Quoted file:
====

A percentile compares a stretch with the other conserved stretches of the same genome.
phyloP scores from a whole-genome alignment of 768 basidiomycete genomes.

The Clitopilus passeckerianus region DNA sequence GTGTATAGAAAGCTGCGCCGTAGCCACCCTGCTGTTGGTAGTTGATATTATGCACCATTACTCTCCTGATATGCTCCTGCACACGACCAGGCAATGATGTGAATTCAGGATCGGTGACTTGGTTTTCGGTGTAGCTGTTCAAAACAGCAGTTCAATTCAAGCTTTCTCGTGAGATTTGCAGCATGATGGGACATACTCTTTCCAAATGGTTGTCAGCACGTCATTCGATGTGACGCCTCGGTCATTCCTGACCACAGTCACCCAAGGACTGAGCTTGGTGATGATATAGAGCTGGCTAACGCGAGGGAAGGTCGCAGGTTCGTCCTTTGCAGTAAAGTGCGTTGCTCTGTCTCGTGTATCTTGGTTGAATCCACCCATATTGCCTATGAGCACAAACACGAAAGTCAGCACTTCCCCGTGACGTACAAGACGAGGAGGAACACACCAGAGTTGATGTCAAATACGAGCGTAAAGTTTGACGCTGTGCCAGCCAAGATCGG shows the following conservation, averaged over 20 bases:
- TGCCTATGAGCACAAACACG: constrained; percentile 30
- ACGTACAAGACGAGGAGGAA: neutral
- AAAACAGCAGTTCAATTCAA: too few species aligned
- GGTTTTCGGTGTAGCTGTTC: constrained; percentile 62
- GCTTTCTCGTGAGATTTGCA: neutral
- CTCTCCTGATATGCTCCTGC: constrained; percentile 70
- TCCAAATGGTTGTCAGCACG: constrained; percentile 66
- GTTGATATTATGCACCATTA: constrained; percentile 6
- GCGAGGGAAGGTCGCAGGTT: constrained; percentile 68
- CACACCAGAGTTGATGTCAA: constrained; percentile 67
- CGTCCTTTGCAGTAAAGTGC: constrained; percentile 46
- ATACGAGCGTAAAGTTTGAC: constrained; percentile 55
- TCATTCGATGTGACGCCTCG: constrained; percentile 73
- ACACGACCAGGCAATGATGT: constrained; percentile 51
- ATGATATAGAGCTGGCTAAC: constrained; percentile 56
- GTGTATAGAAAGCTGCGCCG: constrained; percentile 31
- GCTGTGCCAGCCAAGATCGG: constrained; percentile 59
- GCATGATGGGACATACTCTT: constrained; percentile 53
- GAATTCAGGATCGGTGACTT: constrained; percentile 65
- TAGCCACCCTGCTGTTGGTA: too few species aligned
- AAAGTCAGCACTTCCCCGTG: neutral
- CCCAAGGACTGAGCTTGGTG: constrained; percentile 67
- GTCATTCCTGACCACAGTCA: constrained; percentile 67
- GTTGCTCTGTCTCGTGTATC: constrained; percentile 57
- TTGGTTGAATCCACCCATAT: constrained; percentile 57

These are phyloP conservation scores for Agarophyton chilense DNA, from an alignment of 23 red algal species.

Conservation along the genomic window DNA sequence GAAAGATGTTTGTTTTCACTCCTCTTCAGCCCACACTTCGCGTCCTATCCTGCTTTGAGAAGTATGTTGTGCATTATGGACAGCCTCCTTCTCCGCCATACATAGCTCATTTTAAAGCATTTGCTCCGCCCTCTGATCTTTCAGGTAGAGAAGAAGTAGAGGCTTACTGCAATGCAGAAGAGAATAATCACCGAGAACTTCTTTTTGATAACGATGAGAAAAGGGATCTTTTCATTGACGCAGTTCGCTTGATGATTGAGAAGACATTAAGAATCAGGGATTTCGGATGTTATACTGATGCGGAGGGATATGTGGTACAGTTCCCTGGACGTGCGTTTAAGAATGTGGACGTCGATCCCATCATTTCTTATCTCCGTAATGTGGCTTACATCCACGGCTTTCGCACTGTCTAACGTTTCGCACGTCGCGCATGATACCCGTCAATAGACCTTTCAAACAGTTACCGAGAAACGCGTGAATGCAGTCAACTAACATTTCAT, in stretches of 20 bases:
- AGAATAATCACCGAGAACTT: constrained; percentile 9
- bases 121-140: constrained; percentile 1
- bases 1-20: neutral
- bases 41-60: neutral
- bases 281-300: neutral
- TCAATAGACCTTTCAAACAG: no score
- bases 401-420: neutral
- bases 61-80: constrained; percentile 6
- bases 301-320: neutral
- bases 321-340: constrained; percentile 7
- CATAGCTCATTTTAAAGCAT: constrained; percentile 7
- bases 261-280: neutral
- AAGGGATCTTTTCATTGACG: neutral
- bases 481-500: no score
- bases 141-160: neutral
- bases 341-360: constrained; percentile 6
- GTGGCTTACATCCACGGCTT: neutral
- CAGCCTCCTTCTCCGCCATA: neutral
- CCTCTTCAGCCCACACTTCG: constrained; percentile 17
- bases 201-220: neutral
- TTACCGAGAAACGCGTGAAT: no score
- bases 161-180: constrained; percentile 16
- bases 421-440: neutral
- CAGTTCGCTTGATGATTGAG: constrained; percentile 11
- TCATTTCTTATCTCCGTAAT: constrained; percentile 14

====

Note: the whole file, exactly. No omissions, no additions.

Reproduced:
A percentile compares a stretch with the other conserved stretches of the same genome.
phyloP scores from a whole-genome alignment of 768 basidiomycete genomes.

The Clitopilus passeckerianus region DNA sequence GTGTATAGAAAGCTGCGCCGTAGCCACCCTGCTGTTGGTAGTTGATATTATGCACCATTACTCTCCTGATATGCTCCTGCACACGACCAGGCAATGATGTGAATTCAGGATCGGTGACTTGGTTTTCGGTGTAGCTGTTCAAAACAGCAGTTCAATTCAAGCTTTCTCGTGAGATTTGCAGCATGATGGGACATACTCTTTCCAAATGGTTGTCAGCACGTCATTCGATGTGACGCCTCGGTCATTCCTGACCACAGTCACCCAAGGACTGAGCTTGGTGATGATATAGAGCTGGCTAACGCGAGGGAAGGTCGCAGGTTCGTCCTTTGCAGTAAAGTGCGTTGCTCTGTCTCGTGTATCTTGGTTGAATCCACCCATATTGCCTATGAGCACAAACACGAAAGTCAGCACTTCCCCGTGACGTACAAGACGAGGAGGAACACACCAGAGTTGATGTCAAATACGAGCGTAAAGTTTGACGCTGTGCCAGCCAAGATCGG shows the following conservation, averaged over 20 bases:
- TGCCTATGAGCACAAACACG: constrained; percentile 30
- ACGTACAAGACGAGGAGGAA: neutral
- AAAACAGCAGTTCAATTCAA: too few species aligned
- GGTTTTCGGTGTAGCTGTTC: constrained; percentile 62
- GCTTTCTCGTGAGATTTGCA: neutral
- CTCTCCTGATATGCTCCTGC: constrained; percentile 70
- TCCAAATGGTTGTCAGCACG: constrained; percentile 66
- GTTGATATTATGCACCATTA: constrained; percentile 6
- GCGAGGGAAGGTCGCAGGTT: constrained; percentile 68
- CACACCAGAGTTGATGTCAA: constrained; percentile 67
- CGTCCTTTGCAGTAAAGTGC: constrained; percentile 46
- ATACGAGCGTAAAGTTTGAC: constrained; percentile 55
- TCATTCGATGTGACGCCTCG: constrained; percentile 73
- ACACGACCAGGCAATGATGT: constrained; percentile 51
- ATGATATAGAGCTGGCTAAC: constrained; percentile 56
- GTGTATAGAAAGCTGCGCCG: constrained; percentile 31
- GCTGTGCCAGCCAAGATCGG: constrained; percentile 59
- GCATGATGGGACATACTCTT: constrained; percentile 53
- GAATTCAGGATCGGTGACTT: constrained; percentile 65
- TAGCCACCCTGCTGTTGGTA: too few species aligned
- AAAGTCAGCACTTCCCCGTG: neutral
- CCCAAGGACTGAGCTTGGTG: constrained; percentile 67
- GTCATTCCTGACCACAGTCA: constrained; percentile 67
- GTTGCTCTGTCTCGTGTATC: constrained; percentile 57
- TTGGTTGAATCCACCCATAT: constrained; percentile 57

These are phyloP conservation scores for Agarophyton chilense DNA, from an alignment of 23 red algal species.

Conservation along the genomic window DNA sequence GAAAGATGTTTGTTTTCACTCCTCTTCAGCCCACACTTCGCGTCCTATCCTGCTTTGAGAAGTATGTTGTGCATTATGGACAGCCTCCTTCTCCGCCATACATAGCTCATTTTAAAGCATTTGCTCCGCCCTCTGATCTTTCAGGTAGAGAAGAAGTAGAGGCTTACTGCAATGCAGAAGAGAATAATCACCGAGAACTTCTTTTTGATAACGATGAGAAAAGGGATCTTTTCATTGACGCAGTTCGCTTGATGATTGAGAAGACATTAAGAATCAGGGATTTCGGATGTTATACTGATGCGGAGGGATATGTGGTACAGTTCCCTGGACGTGCGTTTAAGAATGTGGACGTCGATCCCATCATTTCTTATCTCCGTAATGTGGCTTACATCCACGGCTTTCGCACTGTCTAACGTTTCGCACGTCGCGCATGATACCCGTCAATAGACCTTTCAAACAGTTACCGAGAAACGCGTGAATGCAGTCAACTAACATTTCAT, in stretches of 20 bases:
- AGAATAATCACCGAGAACTT: constrained; percentile 9
- bases 121-140: constrained; percentile 1
- bases 1-20: neutral
- bases 41-60: neutral
- bases 281-300: neutral
- TCAATAGACCTTTCAAACAG: no score
- bases 401-420: neutral
- bases 61-80: constrained; percentile 6
- bases 301-320: neutral
- bases 321-340: constrained; percentile 7
- CATAGCTCATTTTAAAGCAT: constrained; percentile 7
- bases 261-280: neutral
- AAGGGATCTTTTCATTGACG: neutral
- bases 481-500: no score
- bases 141-160: neutral
- bases 341-360: constrained; percentile 6
- GTGGCTTACATCCACGGCTT: neutral
- CAGCCTCCTTCTCCGCCATA: neutral
- CCTCTTCAGCCCACACTTCG: constrained; percentile 17
- bases 201-220: neutral
- TTACCGAGAAACGCGTGAAT: no score
- bases 161-180: constrained; percentile 16
- bases 421-440: neutral
- CAGTTCGCTTGATGATTGAG: constrained; percentile 11
- TCATTTCTTATCTCCGTAAT: constrained; percentile 14